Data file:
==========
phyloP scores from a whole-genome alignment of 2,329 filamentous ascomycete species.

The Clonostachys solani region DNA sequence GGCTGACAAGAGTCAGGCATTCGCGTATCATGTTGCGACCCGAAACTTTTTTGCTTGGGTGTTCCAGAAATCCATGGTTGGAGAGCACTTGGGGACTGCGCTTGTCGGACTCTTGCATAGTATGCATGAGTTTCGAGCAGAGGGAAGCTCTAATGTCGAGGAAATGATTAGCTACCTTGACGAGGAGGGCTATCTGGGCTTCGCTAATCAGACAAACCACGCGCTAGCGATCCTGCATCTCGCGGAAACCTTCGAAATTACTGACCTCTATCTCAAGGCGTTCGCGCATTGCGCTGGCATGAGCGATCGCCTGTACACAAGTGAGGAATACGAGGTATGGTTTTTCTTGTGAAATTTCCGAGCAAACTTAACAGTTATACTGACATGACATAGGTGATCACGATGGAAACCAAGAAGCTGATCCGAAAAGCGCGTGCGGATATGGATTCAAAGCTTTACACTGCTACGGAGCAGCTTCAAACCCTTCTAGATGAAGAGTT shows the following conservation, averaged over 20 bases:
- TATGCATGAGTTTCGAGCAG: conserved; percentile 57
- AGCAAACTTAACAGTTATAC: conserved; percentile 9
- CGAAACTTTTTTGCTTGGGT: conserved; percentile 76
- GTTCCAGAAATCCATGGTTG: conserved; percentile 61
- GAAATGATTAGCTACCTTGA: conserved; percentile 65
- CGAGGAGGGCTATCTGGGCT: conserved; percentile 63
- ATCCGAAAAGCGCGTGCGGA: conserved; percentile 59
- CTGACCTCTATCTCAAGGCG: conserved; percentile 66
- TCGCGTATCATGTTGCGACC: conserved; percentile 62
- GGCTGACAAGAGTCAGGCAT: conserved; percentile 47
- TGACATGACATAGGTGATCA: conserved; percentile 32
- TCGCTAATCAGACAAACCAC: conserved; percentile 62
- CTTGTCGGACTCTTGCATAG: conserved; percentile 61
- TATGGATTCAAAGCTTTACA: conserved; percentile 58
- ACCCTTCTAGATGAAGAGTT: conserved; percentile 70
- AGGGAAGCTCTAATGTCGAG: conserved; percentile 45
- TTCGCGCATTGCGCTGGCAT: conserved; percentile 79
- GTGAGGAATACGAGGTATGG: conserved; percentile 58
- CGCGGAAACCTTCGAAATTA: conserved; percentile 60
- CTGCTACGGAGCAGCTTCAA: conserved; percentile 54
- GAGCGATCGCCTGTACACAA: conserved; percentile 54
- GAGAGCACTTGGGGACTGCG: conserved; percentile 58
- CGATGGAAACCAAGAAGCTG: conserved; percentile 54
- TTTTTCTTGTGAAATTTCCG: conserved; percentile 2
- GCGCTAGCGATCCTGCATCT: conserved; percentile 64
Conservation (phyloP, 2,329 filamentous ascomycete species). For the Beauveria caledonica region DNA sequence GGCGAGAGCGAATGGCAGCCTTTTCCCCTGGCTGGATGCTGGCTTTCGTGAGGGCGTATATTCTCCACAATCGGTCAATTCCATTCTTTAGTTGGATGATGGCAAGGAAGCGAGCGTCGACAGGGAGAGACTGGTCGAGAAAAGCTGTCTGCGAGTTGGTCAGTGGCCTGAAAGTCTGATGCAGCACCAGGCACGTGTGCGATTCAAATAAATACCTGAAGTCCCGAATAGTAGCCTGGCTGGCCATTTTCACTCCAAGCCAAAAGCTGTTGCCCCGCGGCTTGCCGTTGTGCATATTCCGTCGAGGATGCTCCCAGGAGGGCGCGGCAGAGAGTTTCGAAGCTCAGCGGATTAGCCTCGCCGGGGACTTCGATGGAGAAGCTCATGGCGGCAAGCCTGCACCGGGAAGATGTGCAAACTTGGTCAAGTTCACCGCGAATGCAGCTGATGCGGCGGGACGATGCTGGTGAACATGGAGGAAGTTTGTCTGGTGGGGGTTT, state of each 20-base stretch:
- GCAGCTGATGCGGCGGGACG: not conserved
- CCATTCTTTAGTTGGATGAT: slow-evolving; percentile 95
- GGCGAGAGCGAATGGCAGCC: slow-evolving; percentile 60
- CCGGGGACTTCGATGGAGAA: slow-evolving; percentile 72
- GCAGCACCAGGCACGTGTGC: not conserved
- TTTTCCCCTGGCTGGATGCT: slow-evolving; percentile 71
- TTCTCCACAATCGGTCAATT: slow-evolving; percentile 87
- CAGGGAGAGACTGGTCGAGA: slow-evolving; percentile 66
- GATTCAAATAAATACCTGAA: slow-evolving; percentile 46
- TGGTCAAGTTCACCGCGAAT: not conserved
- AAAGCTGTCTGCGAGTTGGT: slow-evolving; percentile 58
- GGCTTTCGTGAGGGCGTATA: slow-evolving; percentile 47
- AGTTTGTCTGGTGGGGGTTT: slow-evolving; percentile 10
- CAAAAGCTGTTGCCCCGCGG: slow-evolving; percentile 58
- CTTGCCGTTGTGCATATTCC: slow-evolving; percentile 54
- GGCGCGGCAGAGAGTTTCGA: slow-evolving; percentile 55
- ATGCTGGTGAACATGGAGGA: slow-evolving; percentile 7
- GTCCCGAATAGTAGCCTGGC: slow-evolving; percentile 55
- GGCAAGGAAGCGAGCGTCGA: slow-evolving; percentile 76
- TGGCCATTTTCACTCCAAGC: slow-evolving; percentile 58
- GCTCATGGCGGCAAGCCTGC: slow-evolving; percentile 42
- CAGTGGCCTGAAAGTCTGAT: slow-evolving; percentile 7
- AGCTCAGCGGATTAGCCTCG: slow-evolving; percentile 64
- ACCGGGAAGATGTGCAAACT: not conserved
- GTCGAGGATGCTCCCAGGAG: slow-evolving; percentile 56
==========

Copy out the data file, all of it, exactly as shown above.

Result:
phyloP scores from a whole-genome alignment of 2,329 filamentous ascomycete species.

The Clonostachys solani region DNA sequence GGCTGACAAGAGTCAGGCATTCGCGTATCATGTTGCGACCCGAAACTTTTTTGCTTGGGTGTTCCAGAAATCCATGGTTGGAGAGCACTTGGGGACTGCGCTTGTCGGACTCTTGCATAGTATGCATGAGTTTCGAGCAGAGGGAAGCTCTAATGTCGAGGAAATGATTAGCTACCTTGACGAGGAGGGCTATCTGGGCTTCGCTAATCAGACAAACCACGCGCTAGCGATCCTGCATCTCGCGGAAACCTTCGAAATTACTGACCTCTATCTCAAGGCGTTCGCGCATTGCGCTGGCATGAGCGATCGCCTGTACACAAGTGAGGAATACGAGGTATGGTTTTTCTTGTGAAATTTCCGAGCAAACTTAACAGTTATACTGACATGACATAGGTGATCACGATGGAAACCAAGAAGCTGATCCGAAAAGCGCGTGCGGATATGGATTCAAAGCTTTACACTGCTACGGAGCAGCTTCAAACCCTTCTAGATGAAGAGTT shows the following conservation, averaged over 20 bases:
- TATGCATGAGTTTCGAGCAG: conserved; percentile 57
- AGCAAACTTAACAGTTATAC: conserved; percentile 9
- CGAAACTTTTTTGCTTGGGT: conserved; percentile 76
- GTTCCAGAAATCCATGGTTG: conserved; percentile 61
- GAAATGATTAGCTACCTTGA: conserved; percentile 65
- CGAGGAGGGCTATCTGGGCT: conserved; percentile 63
- ATCCGAAAAGCGCGTGCGGA: conserved; percentile 59
- CTGACCTCTATCTCAAGGCG: conserved; percentile 66
- TCGCGTATCATGTTGCGACC: conserved; percentile 62
- GGCTGACAAGAGTCAGGCAT: conserved; percentile 47
- TGACATGACATAGGTGATCA: conserved; percentile 32
- TCGCTAATCAGACAAACCAC: conserved; percentile 62
- CTTGTCGGACTCTTGCATAG: conserved; percentile 61
- TATGGATTCAAAGCTTTACA: conserved; percentile 58
- ACCCTTCTAGATGAAGAGTT: conserved; percentile 70
- AGGGAAGCTCTAATGTCGAG: conserved; percentile 45
- TTCGCGCATTGCGCTGGCAT: conserved; percentile 79
- GTGAGGAATACGAGGTATGG: conserved; percentile 58
- CGCGGAAACCTTCGAAATTA: conserved; percentile 60
- CTGCTACGGAGCAGCTTCAA: conserved; percentile 54
- GAGCGATCGCCTGTACACAA: conserved; percentile 54
- GAGAGCACTTGGGGACTGCG: conserved; percentile 58
- CGATGGAAACCAAGAAGCTG: conserved; percentile 54
- TTTTTCTTGTGAAATTTCCG: conserved; percentile 2
- GCGCTAGCGATCCTGCATCT: conserved; percentile 64
Conservation (phyloP, 2,329 filamentous ascomycete species). For the Beauveria caledonica region DNA sequence GGCGAGAGCGAATGGCAGCCTTTTCCCCTGGCTGGATGCTGGCTTTCGTGAGGGCGTATATTCTCCACAATCGGTCAATTCCATTCTTTAGTTGGATGATGGCAAGGAAGCGAGCGTCGACAGGGAGAGACTGGTCGAGAAAAGCTGTCTGCGAGTTGGTCAGTGGCCTGAAAGTCTGATGCAGCACCAGGCACGTGTGCGATTCAAATAAATACCTGAAGTCCCGAATAGTAGCCTGGCTGGCCATTTTCACTCCAAGCCAAAAGCTGTTGCCCCGCGGCTTGCCGTTGTGCATATTCCGTCGAGGATGCTCCCAGGAGGGCGCGGCAGAGAGTTTCGAAGCTCAGCGGATTAGCCTCGCCGGGGACTTCGATGGAGAAGCTCATGGCGGCAAGCCTGCACCGGGAAGATGTGCAAACTTGGTCAAGTTCACCGCGAATGCAGCTGATGCGGCGGGACGATGCTGGTGAACATGGAGGAAGTTTGTCTGGTGGGGGTTT, state of each 20-base stretch:
- GCAGCTGATGCGGCGGGACG: not conserved
- CCATTCTTTAGTTGGATGAT: slow-evolving; percentile 95
- GGCGAGAGCGAATGGCAGCC: slow-evolving; percentile 60
- CCGGGGACTTCGATGGAGAA: slow-evolving; percentile 72
- GCAGCACCAGGCACGTGTGC: not conserved
- TTTTCCCCTGGCTGGATGCT: slow-evolving; percentile 71
- TTCTCCACAATCGGTCAATT: slow-evolving; percentile 87
- CAGGGAGAGACTGGTCGAGA: slow-evolving; percentile 66
- GATTCAAATAAATACCTGAA: slow-evolving; percentile 46
- TGGTCAAGTTCACCGCGAAT: not conserved
- AAAGCTGTCTGCGAGTTGGT: slow-evolving; percentile 58
- GGCTTTCGTGAGGGCGTATA: slow-evolving; percentile 47
- AGTTTGTCTGGTGGGGGTTT: slow-evolving; percentile 10
- CAAAAGCTGTTGCCCCGCGG: slow-evolving; percentile 58
- CTTGCCGTTGTGCATATTCC: slow-evolving; percentile 54
- GGCGCGGCAGAGAGTTTCGA: slow-evolving; percentile 55
- ATGCTGGTGAACATGGAGGA: slow-evolving; percentile 7
- GTCCCGAATAGTAGCCTGGC: slow-evolving; percentile 55
- GGCAAGGAAGCGAGCGTCGA: slow-evolving; percentile 76
- TGGCCATTTTCACTCCAAGC: slow-evolving; percentile 58
- GCTCATGGCGGCAAGCCTGC: slow-evolving; percentile 42
- CAGTGGCCTGAAAGTCTGAT: slow-evolving; percentile 7
- AGCTCAGCGGATTAGCCTCG: slow-evolving; percentile 64
- ACCGGGAAGATGTGCAAACT: not conserved
- GTCGAGGATGCTCCCAGGAG: slow-evolving; percentile 56